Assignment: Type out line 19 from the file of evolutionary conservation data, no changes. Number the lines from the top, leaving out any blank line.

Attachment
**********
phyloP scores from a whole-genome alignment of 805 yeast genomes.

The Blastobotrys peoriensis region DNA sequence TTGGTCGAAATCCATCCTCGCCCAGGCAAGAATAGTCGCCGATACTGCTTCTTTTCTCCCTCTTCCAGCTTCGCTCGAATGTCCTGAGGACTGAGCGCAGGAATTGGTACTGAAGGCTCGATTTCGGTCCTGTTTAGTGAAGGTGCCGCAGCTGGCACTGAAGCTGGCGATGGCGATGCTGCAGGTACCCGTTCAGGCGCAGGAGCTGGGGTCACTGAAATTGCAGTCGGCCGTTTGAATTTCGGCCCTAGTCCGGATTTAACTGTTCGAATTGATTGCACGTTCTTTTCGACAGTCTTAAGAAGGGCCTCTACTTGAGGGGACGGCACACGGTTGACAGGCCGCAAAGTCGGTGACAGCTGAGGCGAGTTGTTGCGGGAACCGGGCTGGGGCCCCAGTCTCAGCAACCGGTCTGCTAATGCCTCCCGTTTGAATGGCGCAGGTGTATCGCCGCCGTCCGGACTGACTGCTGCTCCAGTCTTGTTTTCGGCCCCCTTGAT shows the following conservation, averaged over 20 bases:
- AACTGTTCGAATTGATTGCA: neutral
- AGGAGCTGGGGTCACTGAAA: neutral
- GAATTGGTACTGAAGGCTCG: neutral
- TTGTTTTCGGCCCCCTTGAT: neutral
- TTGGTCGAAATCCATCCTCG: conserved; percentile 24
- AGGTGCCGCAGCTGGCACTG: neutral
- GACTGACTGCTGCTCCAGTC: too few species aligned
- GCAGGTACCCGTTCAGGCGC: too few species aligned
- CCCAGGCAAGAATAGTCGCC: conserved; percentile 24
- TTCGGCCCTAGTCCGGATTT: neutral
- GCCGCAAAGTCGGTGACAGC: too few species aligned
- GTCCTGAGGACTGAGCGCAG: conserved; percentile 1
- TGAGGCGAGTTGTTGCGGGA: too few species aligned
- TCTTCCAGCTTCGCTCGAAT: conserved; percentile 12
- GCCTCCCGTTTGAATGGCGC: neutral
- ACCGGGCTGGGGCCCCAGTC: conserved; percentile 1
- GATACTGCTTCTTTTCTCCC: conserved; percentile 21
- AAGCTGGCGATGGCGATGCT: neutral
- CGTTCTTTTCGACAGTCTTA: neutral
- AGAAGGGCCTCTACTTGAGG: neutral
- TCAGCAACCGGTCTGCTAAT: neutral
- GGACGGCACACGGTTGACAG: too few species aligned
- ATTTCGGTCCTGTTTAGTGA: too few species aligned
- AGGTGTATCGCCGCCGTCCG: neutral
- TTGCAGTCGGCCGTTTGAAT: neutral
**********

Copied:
- GATACTGCTTCTTTTCTCCC: conserved; percentile 21